Elon Musk[edit]

In December 2022 business magnate and investor Elon Musk, who was also CEO of Twitter, Inc., suspended the Twitter accounts of several journalists, whom he accused of doxing the location of his private jet, related to the social media account ElonJet.[91][92] Two days later the accounts were restored.[93]

Anti-doxing services[edit]

Parallel to the rise of doxing has been the evolution of cybersecurity, internet privacy, the Online Privacy Alliance, and companies that provide anti-doxing services. Most recently, high-profile groups like the University of California Berkeley[94] have made online guidance for protecting its community members from doxing. Wired published an article on dealing with doxing, in which Eva Galperin, from the Electronic Frontier Foundation, advised people to "Google yourself, lock yourself down, make it harder to access information about you."[95]


Mainland China[edit]

From March 1, 2020, the People's Republic of China's "Regulations on the Ecological Governance of Online Information Content" has been implemented, clarifying that users and producers of online information content services and platforms must not engage in online violence, doxing, deep forgery, data fraud, account manipulation and other illegal activities.[96]

Hong Kong[edit]

As of 2021, it is a criminal offense in Hong Kong to dox, where doxing is defined as releasing private or non-public information on a person for the purposes of "threatening, intimidation, harassment or to cause psychological harm". Persons convicted under this statute are liable to imprisonment for up to 5 years, and a fine of HK$1,000,000 (US$128,324.40).[97]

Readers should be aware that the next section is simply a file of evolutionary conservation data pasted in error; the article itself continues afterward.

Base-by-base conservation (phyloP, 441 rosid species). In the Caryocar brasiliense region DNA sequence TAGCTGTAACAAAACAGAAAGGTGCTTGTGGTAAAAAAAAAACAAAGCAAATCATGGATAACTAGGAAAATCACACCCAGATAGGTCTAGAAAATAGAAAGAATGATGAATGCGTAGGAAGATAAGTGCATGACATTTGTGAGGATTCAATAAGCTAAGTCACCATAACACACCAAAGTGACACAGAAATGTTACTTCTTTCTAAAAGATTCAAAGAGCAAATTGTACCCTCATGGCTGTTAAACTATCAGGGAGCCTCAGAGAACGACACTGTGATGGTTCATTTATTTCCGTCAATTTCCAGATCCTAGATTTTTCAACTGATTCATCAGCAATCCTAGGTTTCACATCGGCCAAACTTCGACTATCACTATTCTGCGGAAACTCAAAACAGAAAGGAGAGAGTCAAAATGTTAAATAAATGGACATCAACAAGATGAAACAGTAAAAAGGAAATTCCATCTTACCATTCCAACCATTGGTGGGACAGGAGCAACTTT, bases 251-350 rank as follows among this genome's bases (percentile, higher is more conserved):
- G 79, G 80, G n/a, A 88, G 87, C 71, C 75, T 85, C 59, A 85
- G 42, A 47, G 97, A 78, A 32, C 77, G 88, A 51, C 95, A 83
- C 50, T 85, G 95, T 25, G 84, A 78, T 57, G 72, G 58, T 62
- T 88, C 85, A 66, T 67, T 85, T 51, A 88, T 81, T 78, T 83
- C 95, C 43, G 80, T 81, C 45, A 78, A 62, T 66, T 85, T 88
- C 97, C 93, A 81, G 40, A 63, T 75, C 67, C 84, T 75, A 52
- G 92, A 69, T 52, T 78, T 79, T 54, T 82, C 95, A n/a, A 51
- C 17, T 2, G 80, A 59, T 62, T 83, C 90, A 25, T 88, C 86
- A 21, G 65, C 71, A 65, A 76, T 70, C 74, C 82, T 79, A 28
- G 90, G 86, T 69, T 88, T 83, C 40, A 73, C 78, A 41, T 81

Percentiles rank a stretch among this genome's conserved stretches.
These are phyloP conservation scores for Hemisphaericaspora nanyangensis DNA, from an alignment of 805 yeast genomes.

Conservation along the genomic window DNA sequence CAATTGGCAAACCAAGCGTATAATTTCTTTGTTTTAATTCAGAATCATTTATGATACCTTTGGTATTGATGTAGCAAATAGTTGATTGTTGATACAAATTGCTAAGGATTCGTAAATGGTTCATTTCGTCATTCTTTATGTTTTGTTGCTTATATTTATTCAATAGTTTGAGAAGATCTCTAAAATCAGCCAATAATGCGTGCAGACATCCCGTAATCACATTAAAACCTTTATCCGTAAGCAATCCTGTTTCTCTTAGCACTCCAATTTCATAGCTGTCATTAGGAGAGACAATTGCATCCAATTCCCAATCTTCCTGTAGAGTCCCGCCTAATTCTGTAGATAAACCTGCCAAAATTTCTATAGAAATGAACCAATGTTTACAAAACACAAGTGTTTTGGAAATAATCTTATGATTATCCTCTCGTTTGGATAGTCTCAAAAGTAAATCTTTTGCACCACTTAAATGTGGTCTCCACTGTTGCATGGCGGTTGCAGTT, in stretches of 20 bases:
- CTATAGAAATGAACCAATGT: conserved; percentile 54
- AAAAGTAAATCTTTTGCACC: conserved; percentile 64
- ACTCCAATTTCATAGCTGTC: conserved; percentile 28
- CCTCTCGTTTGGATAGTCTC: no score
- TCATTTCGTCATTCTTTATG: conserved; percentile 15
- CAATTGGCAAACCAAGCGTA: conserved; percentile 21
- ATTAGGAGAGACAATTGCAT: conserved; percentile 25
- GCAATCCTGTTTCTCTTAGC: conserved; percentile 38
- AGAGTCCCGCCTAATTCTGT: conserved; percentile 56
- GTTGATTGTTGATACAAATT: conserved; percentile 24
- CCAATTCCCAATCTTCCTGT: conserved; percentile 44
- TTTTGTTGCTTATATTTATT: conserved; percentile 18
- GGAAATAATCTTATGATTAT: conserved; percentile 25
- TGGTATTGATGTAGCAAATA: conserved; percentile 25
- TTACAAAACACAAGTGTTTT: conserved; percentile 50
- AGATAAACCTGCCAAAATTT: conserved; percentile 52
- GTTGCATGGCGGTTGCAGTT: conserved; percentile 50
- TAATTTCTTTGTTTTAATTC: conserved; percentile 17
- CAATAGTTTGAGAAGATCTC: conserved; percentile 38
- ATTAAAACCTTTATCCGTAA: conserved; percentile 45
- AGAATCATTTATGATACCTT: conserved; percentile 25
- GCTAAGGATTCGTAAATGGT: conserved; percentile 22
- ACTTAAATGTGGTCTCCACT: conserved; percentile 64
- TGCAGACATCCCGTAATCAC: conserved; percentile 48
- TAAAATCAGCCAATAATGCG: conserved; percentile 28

South Korea[edit]

South Korea stands as one of few countries with a criminal statute that specifically addresses doxing. Article 49 of "Act on promotion of information and communications network utilization, and information protection" prohibits unlawful collection and dissemination of private information such as full name, birth date, address, likeliness, and any other information that is deemed sufficient to identify specific person(s) when viewed in summation, regardless of intent.[98] In practice, however, due to the ambiguous nature of "unlawful collection" of private information in said statute, legal actions are often based upon article 44 from the same act, which prohibits insulting an individual with language derogatory or profane, and defamation of an individual through the dissemination of either misinformation or privileged factual information that may potentially damage an individual's reputation or honor (which often occurs in a doxing incident). It is important to note that this particular clause enforces harsher maximum sentences than a "traditional" defamation statute existing in the Korean criminal code and was originally enacted partially in response to the rise in celebrity suicides due to cyberbullying.